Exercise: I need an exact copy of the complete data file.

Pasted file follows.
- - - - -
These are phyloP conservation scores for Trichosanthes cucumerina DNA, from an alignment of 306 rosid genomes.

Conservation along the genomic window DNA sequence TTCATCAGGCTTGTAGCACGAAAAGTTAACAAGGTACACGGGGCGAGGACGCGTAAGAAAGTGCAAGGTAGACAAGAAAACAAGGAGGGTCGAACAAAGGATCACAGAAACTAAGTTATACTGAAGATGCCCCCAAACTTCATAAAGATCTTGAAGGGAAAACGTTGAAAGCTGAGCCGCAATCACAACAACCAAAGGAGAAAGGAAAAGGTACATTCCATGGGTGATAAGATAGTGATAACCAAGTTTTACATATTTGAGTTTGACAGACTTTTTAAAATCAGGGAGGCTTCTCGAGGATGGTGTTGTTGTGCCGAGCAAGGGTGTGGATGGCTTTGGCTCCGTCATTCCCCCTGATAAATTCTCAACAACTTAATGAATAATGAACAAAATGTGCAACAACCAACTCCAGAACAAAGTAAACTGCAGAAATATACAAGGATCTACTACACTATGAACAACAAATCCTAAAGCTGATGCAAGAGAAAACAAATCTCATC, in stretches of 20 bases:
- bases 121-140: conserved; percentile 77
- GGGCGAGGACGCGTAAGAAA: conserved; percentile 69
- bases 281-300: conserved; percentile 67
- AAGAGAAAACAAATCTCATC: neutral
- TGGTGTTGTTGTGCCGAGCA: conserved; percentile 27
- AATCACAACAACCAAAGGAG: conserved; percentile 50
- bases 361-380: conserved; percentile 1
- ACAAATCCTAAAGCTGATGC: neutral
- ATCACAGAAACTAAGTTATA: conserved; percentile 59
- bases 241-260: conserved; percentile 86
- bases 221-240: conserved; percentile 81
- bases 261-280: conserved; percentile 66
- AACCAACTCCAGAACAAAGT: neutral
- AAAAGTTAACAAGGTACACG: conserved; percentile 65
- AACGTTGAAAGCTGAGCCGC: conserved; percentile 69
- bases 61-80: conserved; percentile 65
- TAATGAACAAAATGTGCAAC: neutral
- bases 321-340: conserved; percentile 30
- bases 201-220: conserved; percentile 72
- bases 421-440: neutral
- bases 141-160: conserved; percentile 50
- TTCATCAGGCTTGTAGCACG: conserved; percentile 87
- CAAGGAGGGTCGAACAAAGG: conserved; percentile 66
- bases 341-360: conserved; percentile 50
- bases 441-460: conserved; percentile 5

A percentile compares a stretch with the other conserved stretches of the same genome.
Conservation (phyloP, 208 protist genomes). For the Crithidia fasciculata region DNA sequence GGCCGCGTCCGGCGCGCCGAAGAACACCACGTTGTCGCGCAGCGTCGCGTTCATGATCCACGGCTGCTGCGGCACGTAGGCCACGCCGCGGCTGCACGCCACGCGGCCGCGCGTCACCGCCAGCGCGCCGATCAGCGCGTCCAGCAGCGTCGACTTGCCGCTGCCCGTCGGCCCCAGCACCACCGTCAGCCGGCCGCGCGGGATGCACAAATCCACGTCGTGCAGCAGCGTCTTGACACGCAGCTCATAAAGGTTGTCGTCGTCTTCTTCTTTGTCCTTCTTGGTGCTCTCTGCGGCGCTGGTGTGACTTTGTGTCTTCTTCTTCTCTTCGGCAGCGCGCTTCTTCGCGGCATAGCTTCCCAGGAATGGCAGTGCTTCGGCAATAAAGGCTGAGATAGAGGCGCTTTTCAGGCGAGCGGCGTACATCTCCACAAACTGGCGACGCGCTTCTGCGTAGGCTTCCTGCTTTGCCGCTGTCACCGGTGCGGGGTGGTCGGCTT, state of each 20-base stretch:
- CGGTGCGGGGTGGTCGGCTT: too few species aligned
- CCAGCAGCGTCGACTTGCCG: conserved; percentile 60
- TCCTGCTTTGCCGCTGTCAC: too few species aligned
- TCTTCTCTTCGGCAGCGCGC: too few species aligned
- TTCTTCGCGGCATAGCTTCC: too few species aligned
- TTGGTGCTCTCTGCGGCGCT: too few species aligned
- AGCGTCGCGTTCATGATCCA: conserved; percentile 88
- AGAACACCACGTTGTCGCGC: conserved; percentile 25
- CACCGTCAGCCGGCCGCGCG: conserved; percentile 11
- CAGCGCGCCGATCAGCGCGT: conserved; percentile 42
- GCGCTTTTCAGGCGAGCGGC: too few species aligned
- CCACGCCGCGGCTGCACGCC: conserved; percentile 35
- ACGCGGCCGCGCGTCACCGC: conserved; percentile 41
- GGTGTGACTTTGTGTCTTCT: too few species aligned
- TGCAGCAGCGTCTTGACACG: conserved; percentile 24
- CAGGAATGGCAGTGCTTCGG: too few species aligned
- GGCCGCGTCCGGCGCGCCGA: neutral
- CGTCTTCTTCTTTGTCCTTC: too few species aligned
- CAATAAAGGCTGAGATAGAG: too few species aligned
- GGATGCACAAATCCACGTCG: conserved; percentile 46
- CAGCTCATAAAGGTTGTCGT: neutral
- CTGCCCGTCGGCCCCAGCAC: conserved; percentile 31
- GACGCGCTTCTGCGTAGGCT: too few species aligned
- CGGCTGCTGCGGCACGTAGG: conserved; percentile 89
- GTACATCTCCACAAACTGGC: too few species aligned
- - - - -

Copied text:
These are phyloP conservation scores for Trichosanthes cucumerina DNA, from an alignment of 306 rosid genomes.

Conservation along the genomic window DNA sequence TTCATCAGGCTTGTAGCACGAAAAGTTAACAAGGTACACGGGGCGAGGACGCGTAAGAAAGTGCAAGGTAGACAAGAAAACAAGGAGGGTCGAACAAAGGATCACAGAAACTAAGTTATACTGAAGATGCCCCCAAACTTCATAAAGATCTTGAAGGGAAAACGTTGAAAGCTGAGCCGCAATCACAACAACCAAAGGAGAAAGGAAAAGGTACATTCCATGGGTGATAAGATAGTGATAACCAAGTTTTACATATTTGAGTTTGACAGACTTTTTAAAATCAGGGAGGCTTCTCGAGGATGGTGTTGTTGTGCCGAGCAAGGGTGTGGATGGCTTTGGCTCCGTCATTCCCCCTGATAAATTCTCAACAACTTAATGAATAATGAACAAAATGTGCAACAACCAACTCCAGAACAAAGTAAACTGCAGAAATATACAAGGATCTACTACACTATGAACAACAAATCCTAAAGCTGATGCAAGAGAAAACAAATCTCATC, in stretches of 20 bases:
- bases 121-140: conserved; percentile 77
- GGGCGAGGACGCGTAAGAAA: conserved; percentile 69
- bases 281-300: conserved; percentile 67
- AAGAGAAAACAAATCTCATC: neutral
- TGGTGTTGTTGTGCCGAGCA: conserved; percentile 27
- AATCACAACAACCAAAGGAG: conserved; percentile 50
- bases 361-380: conserved; percentile 1
- ACAAATCCTAAAGCTGATGC: neutral
- ATCACAGAAACTAAGTTATA: conserved; percentile 59
- bases 241-260: conserved; percentile 86
- bases 221-240: conserved; percentile 81
- bases 261-280: conserved; percentile 66
- AACCAACTCCAGAACAAAGT: neutral
- AAAAGTTAACAAGGTACACG: conserved; percentile 65
- AACGTTGAAAGCTGAGCCGC: conserved; percentile 69
- bases 61-80: conserved; percentile 65
- TAATGAACAAAATGTGCAAC: neutral
- bases 321-340: conserved; percentile 30
- bases 201-220: conserved; percentile 72
- bases 421-440: neutral
- bases 141-160: conserved; percentile 50
- TTCATCAGGCTTGTAGCACG: conserved; percentile 87
- CAAGGAGGGTCGAACAAAGG: conserved; percentile 66
- bases 341-360: conserved; percentile 50
- bases 441-460: conserved; percentile 5

A percentile compares a stretch with the other conserved stretches of the same genome.
Conservation (phyloP, 208 protist genomes). For the Crithidia fasciculata region DNA sequence GGCCGCGTCCGGCGCGCCGAAGAACACCACGTTGTCGCGCAGCGTCGCGTTCATGATCCACGGCTGCTGCGGCACGTAGGCCACGCCGCGGCTGCACGCCACGCGGCCGCGCGTCACCGCCAGCGCGCCGATCAGCGCGTCCAGCAGCGTCGACTTGCCGCTGCCCGTCGGCCCCAGCACCACCGTCAGCCGGCCGCGCGGGATGCACAAATCCACGTCGTGCAGCAGCGTCTTGACACGCAGCTCATAAAGGTTGTCGTCGTCTTCTTCTTTGTCCTTCTTGGTGCTCTCTGCGGCGCTGGTGTGACTTTGTGTCTTCTTCTTCTCTTCGGCAGCGCGCTTCTTCGCGGCATAGCTTCCCAGGAATGGCAGTGCTTCGGCAATAAAGGCTGAGATAGAGGCGCTTTTCAGGCGAGCGGCGTACATCTCCACAAACTGGCGACGCGCTTCTGCGTAGGCTTCCTGCTTTGCCGCTGTCACCGGTGCGGGGTGGTCGGCTT, state of each 20-base stretch:
- CGGTGCGGGGTGGTCGGCTT: too few species aligned
- CCAGCAGCGTCGACTTGCCG: conserved; percentile 60
- TCCTGCTTTGCCGCTGTCAC: too few species aligned
- TCTTCTCTTCGGCAGCGCGC: too few species aligned
- TTCTTCGCGGCATAGCTTCC: too few species aligned
- TTGGTGCTCTCTGCGGCGCT: too few species aligned
- AGCGTCGCGTTCATGATCCA: conserved; percentile 88
- AGAACACCACGTTGTCGCGC: conserved; percentile 25
- CACCGTCAGCCGGCCGCGCG: conserved; percentile 11
- CAGCGCGCCGATCAGCGCGT: conserved; percentile 42
- GCGCTTTTCAGGCGAGCGGC: too few species aligned
- CCACGCCGCGGCTGCACGCC: conserved; percentile 35
- ACGCGGCCGCGCGTCACCGC: conserved; percentile 41
- GGTGTGACTTTGTGTCTTCT: too few species aligned
- TGCAGCAGCGTCTTGACACG: conserved; percentile 24
- CAGGAATGGCAGTGCTTCGG: too few species aligned
- GGCCGCGTCCGGCGCGCCGA: neutral
- CGTCTTCTTCTTTGTCCTTC: too few species aligned
- CAATAAAGGCTGAGATAGAG: too few species aligned
- GGATGCACAAATCCACGTCG: conserved; percentile 46
- CAGCTCATAAAGGTTGTCGT: neutral
- CTGCCCGTCGGCCCCAGCAC: conserved; percentile 31
- GACGCGCTTCTGCGTAGGCT: too few species aligned
- CGGCTGCTGCGGCACGTAGG: conserved; percentile 89
- GTACATCTCCACAAACTGGC: too few species aligned